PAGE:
Saturday, March 26, 2011

Middle East Uprisings 101

It is nothing short of remarkable to see the struggle for freedom sweeping across the Middle East, a region that, for quite some time, has been home to some of the most repressive regimes on the planet. We are witnessing incredible history unfolding before our very eyes on our television and computer screens, in our newspapers and magazines. Libyan rebels have captured the key strategic city of Ajdabiyah. More uprisings are planned for Syria. Protests are about to take place in Bahrain, Yemen and Jordan. It's all happening so fast, at such a dizzying pace. A new headline each day tells stories of demonstrations and violence. Crackdowns have become a regular occurrence. Meantime, a coalition of Western powers still strikes targets in Libya from the air. Where is it all going?

From the Right: From a realist perspective, Robert D. Kaplan offers an interesting analysis in the Wall Street Journal. Headlined "The Middle East crisis has just begun," the article is brooding analysis, a cautionary tale of seismic power shifts. You may not agree with everything Kaplan says, but his perspective is insightful. He is clearly worried about China's growing influence in the Middle East, which seems to increase each time the United States intervenes in the region. A highlight from Kaplan's piece:

In the background of the ongoing Middle Eastern drama looms the shadow of a rising China. China is not a "responsible stakeholder" in the international system, as we proclaim it should be; it is a free rider. We are at war in Afghanistan to make it a safe place for China to extract minerals and metals. We have liberated Iraq so that Chinese firms can extract its oil. Now we are at war with Libya, which further diverts us from concentrating on the western Pacific—the center of the world's economic and naval activity—which the Chinese military seeks eventually to dominate.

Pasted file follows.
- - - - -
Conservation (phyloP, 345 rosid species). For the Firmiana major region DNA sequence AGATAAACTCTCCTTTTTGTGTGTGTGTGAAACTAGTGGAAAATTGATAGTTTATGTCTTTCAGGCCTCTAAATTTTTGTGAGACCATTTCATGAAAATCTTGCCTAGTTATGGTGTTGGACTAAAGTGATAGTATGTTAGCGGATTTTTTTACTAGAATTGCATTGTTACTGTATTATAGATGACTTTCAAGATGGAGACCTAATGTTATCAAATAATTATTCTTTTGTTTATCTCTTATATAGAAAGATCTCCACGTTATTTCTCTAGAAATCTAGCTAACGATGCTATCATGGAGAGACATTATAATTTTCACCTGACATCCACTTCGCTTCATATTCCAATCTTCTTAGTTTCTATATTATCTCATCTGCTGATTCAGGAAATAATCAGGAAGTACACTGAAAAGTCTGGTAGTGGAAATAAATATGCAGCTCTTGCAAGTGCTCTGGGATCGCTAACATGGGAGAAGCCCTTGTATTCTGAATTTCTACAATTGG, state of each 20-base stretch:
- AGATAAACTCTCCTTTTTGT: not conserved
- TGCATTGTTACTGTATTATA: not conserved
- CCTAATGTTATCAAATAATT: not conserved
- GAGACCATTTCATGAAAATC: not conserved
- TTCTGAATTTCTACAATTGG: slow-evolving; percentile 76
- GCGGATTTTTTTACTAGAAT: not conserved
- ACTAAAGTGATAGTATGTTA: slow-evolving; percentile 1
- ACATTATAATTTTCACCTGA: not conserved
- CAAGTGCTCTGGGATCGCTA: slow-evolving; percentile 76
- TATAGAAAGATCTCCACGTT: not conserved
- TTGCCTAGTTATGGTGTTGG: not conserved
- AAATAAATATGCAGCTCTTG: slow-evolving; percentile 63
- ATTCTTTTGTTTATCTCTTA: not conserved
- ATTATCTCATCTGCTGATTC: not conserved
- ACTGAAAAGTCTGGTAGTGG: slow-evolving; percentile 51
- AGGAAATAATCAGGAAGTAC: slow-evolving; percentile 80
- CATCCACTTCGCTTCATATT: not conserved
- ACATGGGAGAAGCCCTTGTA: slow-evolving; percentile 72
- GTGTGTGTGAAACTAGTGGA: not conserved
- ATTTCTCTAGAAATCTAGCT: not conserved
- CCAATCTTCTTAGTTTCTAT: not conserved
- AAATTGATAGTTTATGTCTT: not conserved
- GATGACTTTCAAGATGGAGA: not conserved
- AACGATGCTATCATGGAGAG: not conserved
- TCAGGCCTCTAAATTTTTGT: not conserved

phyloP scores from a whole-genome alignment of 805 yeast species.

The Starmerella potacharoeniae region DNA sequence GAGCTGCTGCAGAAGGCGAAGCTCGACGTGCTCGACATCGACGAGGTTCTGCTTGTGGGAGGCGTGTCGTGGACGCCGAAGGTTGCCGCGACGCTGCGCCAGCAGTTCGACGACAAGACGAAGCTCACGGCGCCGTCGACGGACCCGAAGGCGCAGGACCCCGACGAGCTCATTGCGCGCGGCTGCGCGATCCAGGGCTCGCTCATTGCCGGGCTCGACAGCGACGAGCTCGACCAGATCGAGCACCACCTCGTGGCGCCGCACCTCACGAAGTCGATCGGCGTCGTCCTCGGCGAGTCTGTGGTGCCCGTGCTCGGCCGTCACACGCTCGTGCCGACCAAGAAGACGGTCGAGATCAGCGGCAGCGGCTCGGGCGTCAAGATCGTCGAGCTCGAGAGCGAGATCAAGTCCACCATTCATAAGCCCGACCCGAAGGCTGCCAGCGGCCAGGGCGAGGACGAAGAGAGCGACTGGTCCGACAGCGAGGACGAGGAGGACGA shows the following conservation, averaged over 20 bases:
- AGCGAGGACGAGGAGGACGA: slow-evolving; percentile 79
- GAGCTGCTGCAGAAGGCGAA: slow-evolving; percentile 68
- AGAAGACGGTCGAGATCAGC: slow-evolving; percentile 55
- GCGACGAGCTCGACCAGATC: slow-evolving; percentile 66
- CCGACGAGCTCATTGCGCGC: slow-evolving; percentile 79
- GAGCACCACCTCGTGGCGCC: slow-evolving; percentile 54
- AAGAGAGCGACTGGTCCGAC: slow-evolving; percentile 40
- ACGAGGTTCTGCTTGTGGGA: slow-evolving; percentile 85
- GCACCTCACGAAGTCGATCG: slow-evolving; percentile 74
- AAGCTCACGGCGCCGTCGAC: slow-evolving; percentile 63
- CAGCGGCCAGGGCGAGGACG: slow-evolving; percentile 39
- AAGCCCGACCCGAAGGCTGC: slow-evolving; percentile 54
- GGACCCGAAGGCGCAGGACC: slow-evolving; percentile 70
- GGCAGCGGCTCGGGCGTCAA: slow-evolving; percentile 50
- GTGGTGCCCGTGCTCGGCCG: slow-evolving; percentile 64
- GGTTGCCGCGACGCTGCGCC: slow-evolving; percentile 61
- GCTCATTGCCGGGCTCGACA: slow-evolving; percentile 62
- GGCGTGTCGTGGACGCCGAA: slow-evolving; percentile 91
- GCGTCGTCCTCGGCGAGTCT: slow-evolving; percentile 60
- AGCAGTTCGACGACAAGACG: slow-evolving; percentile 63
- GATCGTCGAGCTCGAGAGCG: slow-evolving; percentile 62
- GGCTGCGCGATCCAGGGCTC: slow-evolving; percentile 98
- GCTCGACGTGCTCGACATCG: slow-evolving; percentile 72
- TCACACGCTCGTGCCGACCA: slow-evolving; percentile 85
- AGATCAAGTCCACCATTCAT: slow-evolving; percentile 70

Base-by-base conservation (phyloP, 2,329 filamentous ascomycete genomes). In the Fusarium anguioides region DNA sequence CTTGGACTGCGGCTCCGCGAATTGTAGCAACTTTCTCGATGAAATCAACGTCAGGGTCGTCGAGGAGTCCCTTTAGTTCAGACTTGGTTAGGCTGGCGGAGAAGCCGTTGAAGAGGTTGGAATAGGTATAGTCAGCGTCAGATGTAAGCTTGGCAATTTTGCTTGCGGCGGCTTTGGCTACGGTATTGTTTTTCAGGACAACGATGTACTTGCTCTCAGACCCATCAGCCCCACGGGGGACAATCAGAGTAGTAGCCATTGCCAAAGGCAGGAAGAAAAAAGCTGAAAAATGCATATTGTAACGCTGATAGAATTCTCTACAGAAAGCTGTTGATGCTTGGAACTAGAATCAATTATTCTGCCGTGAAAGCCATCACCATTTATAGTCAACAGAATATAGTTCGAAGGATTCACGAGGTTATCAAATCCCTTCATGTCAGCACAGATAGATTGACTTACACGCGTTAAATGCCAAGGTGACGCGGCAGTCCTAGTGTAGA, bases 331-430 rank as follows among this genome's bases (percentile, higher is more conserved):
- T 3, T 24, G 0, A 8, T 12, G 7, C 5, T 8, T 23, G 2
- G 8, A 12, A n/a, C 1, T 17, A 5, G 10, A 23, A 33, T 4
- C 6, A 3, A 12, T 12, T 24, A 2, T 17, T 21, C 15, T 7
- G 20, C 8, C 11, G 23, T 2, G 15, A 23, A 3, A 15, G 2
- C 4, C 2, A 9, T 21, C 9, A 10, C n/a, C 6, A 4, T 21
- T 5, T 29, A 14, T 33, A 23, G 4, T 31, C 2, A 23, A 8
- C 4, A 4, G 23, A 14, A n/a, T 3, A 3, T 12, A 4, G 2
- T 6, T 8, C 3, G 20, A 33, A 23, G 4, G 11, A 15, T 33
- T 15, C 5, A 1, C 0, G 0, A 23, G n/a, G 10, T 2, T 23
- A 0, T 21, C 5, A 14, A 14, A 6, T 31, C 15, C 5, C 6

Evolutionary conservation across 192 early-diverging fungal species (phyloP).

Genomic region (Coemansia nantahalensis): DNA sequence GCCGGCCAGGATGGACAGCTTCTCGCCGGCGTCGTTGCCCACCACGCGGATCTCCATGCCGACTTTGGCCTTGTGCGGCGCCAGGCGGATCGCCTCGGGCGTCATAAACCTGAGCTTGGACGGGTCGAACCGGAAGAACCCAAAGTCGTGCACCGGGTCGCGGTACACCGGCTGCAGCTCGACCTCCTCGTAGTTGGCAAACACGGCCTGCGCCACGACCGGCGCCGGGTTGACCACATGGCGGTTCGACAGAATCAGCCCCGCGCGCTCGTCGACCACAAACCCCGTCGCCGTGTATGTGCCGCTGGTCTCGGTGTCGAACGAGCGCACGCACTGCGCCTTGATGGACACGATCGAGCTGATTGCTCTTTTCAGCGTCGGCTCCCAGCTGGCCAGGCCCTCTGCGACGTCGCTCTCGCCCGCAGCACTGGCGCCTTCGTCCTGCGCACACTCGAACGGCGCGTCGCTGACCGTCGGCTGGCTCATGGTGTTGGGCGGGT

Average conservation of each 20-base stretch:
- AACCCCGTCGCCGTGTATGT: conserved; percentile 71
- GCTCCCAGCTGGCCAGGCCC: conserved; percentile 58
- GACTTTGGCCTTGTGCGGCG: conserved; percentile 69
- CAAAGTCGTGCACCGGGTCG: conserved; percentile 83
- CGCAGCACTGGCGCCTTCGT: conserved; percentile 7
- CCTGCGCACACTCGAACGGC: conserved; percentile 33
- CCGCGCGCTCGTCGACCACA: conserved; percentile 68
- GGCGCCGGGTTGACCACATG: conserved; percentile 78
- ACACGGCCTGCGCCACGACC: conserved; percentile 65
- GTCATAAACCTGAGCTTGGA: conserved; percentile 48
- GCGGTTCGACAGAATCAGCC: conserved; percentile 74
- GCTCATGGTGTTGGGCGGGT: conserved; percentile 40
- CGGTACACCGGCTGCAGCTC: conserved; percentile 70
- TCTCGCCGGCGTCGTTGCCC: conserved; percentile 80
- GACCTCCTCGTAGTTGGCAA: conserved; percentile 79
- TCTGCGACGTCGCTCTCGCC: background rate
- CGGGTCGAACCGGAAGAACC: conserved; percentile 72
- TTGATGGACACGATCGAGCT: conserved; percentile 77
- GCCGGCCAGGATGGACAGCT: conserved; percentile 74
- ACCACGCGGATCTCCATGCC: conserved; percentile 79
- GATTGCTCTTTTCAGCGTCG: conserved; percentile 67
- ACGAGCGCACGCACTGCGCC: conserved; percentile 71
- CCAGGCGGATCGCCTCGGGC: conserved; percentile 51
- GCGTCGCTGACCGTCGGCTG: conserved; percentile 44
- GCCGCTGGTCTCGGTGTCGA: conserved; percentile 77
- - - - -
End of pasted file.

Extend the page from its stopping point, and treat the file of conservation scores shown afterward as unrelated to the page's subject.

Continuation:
Every time we intervene somewhere, it quickens the pace at which China, whose leaders relish obscurity in international affairs, closes the gap with us. China will have economic and political problems of its own ahead, no doubt, and these will interrupt its rise. But China is spending much less to acquire an overseas maritime empire than we are spending, with all our interventions, merely to maintain ours.

From the Middle: From a slightly different P.O.V., Samia Nakhoul of Reuters offers a sweeping snapshot of events in the region in an analysis titled "Ground shifts as new Middle East order takes shape." This piece may be the best succinct overview of everything that has happened to date. Nakhoul tells us who the main players are, what they're struggling for, and reveals the common threads that tie all of these recent events together. Bottom line: It is a balanced assessment, with no axes to grind, and a very clear-eyed and lucid view of the region, grounded in a deep understanding of its politics, culture and history. Very well done.

From the Left: Gary Younge, a very eloquent and thoughtful British journalist who writes for The Guardian and lives in the United States, weighs in on the intervention in Libya in an outstanding column titled "The Innocence of the Liberal Hawk," which appears in the April 11 issue of The Nation magazine. As the headline indicates, Younge weighs in on the issue of folks on the liberal-left side of the spectrum who applaud this latest military intervention. The best thing about the column is that Younge sees the nuances and complexities very clearly in this issue. A highlight from the article:

This time around, however, there is no need for historical references, because the hypocrisy is playing out in real time. When protests started in Tunisia in January, the French foreign minister offered the Tunisian police training to “restore calm.” The day before Libya was attacked, dozens of protesters were shot dead in Yemen. Less than a week before, Saudi forces invaded Bahrain, where many protesters have been killed. These are American allies.

So while the West clearly has the power to intervene, given its history of colonialism and imperialism, it has no more credibility to do so on humanitarian grounds in this region than Iran would to bomb Bahrain in defense of the Shiites who are currently being killed there.

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